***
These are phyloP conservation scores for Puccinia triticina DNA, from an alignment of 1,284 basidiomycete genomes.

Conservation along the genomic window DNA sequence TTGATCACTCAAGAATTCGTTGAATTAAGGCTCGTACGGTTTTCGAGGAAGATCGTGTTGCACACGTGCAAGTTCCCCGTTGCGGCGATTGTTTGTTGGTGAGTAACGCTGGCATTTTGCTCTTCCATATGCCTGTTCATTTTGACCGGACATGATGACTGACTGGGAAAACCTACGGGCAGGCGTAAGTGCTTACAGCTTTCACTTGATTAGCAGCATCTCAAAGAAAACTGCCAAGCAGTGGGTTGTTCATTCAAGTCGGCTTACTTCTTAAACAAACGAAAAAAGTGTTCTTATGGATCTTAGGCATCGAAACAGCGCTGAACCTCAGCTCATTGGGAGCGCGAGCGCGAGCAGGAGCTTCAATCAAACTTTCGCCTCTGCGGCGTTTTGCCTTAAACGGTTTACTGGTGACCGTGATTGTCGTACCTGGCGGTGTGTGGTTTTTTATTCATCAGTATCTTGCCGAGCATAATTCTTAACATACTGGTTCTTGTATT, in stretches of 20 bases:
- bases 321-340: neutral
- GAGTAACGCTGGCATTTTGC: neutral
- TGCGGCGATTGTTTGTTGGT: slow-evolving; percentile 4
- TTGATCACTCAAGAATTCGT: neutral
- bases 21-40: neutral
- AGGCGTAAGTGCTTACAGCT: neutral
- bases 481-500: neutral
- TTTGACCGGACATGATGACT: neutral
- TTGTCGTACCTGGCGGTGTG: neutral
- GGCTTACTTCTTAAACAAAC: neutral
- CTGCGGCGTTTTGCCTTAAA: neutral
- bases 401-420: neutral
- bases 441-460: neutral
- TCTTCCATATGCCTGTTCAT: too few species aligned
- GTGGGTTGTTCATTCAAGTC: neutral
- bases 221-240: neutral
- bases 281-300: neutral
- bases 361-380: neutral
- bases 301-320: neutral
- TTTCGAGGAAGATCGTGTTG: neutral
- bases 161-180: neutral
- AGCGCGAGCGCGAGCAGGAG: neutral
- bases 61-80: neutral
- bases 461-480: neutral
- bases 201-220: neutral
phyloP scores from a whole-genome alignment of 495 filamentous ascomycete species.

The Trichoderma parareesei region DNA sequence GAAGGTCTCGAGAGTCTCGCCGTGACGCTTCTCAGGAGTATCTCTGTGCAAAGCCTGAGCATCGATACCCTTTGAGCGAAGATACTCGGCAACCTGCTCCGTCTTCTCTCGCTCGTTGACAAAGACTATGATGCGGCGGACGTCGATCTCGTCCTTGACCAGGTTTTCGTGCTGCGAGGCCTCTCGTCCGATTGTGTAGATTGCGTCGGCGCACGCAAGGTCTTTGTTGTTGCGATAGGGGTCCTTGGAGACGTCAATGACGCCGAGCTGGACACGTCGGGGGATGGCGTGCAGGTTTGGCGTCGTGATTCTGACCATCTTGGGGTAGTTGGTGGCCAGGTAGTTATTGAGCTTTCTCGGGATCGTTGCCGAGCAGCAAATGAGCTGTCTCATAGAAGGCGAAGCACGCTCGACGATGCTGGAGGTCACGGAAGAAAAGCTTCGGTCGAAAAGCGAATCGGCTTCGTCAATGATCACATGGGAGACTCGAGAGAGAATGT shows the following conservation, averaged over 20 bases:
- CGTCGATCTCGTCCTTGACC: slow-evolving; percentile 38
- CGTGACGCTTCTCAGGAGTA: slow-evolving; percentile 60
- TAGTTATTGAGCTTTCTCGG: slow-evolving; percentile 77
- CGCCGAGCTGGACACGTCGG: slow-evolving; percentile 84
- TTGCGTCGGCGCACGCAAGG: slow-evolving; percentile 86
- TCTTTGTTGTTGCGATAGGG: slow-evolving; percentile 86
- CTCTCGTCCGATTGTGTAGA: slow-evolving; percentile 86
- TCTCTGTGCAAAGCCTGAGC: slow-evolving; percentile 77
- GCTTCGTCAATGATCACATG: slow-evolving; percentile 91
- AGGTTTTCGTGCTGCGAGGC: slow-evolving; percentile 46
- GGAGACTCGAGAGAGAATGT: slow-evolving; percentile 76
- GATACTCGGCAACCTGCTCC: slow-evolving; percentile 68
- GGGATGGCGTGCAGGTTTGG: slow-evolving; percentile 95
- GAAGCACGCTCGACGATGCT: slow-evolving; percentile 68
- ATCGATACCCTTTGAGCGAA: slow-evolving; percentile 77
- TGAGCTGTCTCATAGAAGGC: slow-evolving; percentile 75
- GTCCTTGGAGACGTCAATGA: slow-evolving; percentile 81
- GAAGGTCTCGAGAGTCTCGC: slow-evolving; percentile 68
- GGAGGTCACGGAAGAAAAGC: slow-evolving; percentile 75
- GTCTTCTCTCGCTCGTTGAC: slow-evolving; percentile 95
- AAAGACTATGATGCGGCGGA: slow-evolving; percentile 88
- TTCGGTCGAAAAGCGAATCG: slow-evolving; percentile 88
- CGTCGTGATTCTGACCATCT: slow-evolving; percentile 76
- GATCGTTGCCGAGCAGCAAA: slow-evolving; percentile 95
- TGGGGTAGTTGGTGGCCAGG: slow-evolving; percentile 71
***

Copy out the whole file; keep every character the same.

These are phyloP conservation scores for Puccinia triticina DNA, from an alignment of 1,284 basidiomycete genomes.

Conservation along the genomic window DNA sequence TTGATCACTCAAGAATTCGTTGAATTAAGGCTCGTACGGTTTTCGAGGAAGATCGTGTTGCACACGTGCAAGTTCCCCGTTGCGGCGATTGTTTGTTGGTGAGTAACGCTGGCATTTTGCTCTTCCATATGCCTGTTCATTTTGACCGGACATGATGACTGACTGGGAAAACCTACGGGCAGGCGTAAGTGCTTACAGCTTTCACTTGATTAGCAGCATCTCAAAGAAAACTGCCAAGCAGTGGGTTGTTCATTCAAGTCGGCTTACTTCTTAAACAAACGAAAAAAGTGTTCTTATGGATCTTAGGCATCGAAACAGCGCTGAACCTCAGCTCATTGGGAGCGCGAGCGCGAGCAGGAGCTTCAATCAAACTTTCGCCTCTGCGGCGTTTTGCCTTAAACGGTTTACTGGTGACCGTGATTGTCGTACCTGGCGGTGTGTGGTTTTTTATTCATCAGTATCTTGCCGAGCATAATTCTTAACATACTGGTTCTTGTATT, in stretches of 20 bases:
- bases 321-340: neutral
- GAGTAACGCTGGCATTTTGC: neutral
- TGCGGCGATTGTTTGTTGGT: slow-evolving; percentile 4
- TTGATCACTCAAGAATTCGT: neutral
- bases 21-40: neutral
- AGGCGTAAGTGCTTACAGCT: neutral
- bases 481-500: neutral
- TTTGACCGGACATGATGACT: neutral
- TTGTCGTACCTGGCGGTGTG: neutral
- GGCTTACTTCTTAAACAAAC: neutral
- CTGCGGCGTTTTGCCTTAAA: neutral
- bases 401-420: neutral
- bases 441-460: neutral
- TCTTCCATATGCCTGTTCAT: too few species aligned
- GTGGGTTGTTCATTCAAGTC: neutral
- bases 221-240: neutral
- bases 281-300: neutral
- bases 361-380: neutral
- bases 301-320: neutral
- TTTCGAGGAAGATCGTGTTG: neutral
- bases 161-180: neutral
- AGCGCGAGCGCGAGCAGGAG: neutral
- bases 61-80: neutral
- bases 461-480: neutral
- bases 201-220: neutral
phyloP scores from a whole-genome alignment of 495 filamentous ascomycete species.

The Trichoderma parareesei region DNA sequence GAAGGTCTCGAGAGTCTCGCCGTGACGCTTCTCAGGAGTATCTCTGTGCAAAGCCTGAGCATCGATACCCTTTGAGCGAAGATACTCGGCAACCTGCTCCGTCTTCTCTCGCTCGTTGACAAAGACTATGATGCGGCGGACGTCGATCTCGTCCTTGACCAGGTTTTCGTGCTGCGAGGCCTCTCGTCCGATTGTGTAGATTGCGTCGGCGCACGCAAGGTCTTTGTTGTTGCGATAGGGGTCCTTGGAGACGTCAATGACGCCGAGCTGGACACGTCGGGGGATGGCGTGCAGGTTTGGCGTCGTGATTCTGACCATCTTGGGGTAGTTGGTGGCCAGGTAGTTATTGAGCTTTCTCGGGATCGTTGCCGAGCAGCAAATGAGCTGTCTCATAGAAGGCGAAGCACGCTCGACGATGCTGGAGGTCACGGAAGAAAAGCTTCGGTCGAAAAGCGAATCGGCTTCGTCAATGATCACATGGGAGACTCGAGAGAGAATGT shows the following conservation, averaged over 20 bases:
- CGTCGATCTCGTCCTTGACC: slow-evolving; percentile 38
- CGTGACGCTTCTCAGGAGTA: slow-evolving; percentile 60
- TAGTTATTGAGCTTTCTCGG: slow-evolving; percentile 77
- CGCCGAGCTGGACACGTCGG: slow-evolving; percentile 84
- TTGCGTCGGCGCACGCAAGG: slow-evolving; percentile 86
- TCTTTGTTGTTGCGATAGGG: slow-evolving; percentile 86
- CTCTCGTCCGATTGTGTAGA: slow-evolving; percentile 86
- TCTCTGTGCAAAGCCTGAGC: slow-evolving; percentile 77
- GCTTCGTCAATGATCACATG: slow-evolving; percentile 91
- AGGTTTTCGTGCTGCGAGGC: slow-evolving; percentile 46
- GGAGACTCGAGAGAGAATGT: slow-evolving; percentile 76
- GATACTCGGCAACCTGCTCC: slow-evolving; percentile 68
- GGGATGGCGTGCAGGTTTGG: slow-evolving; percentile 95
- GAAGCACGCTCGACGATGCT: slow-evolving; percentile 68
- ATCGATACCCTTTGAGCGAA: slow-evolving; percentile 77
- TGAGCTGTCTCATAGAAGGC: slow-evolving; percentile 75
- GTCCTTGGAGACGTCAATGA: slow-evolving; percentile 81
- GAAGGTCTCGAGAGTCTCGC: slow-evolving; percentile 68
- GGAGGTCACGGAAGAAAAGC: slow-evolving; percentile 75
- GTCTTCTCTCGCTCGTTGAC: slow-evolving; percentile 95
- AAAGACTATGATGCGGCGGA: slow-evolving; percentile 88
- TTCGGTCGAAAAGCGAATCG: slow-evolving; percentile 88
- CGTCGTGATTCTGACCATCT: slow-evolving; percentile 76
- GATCGTTGCCGAGCAGCAAA: slow-evolving; percentile 95
- TGGGGTAGTTGGTGGCCAGG: slow-evolving; percentile 71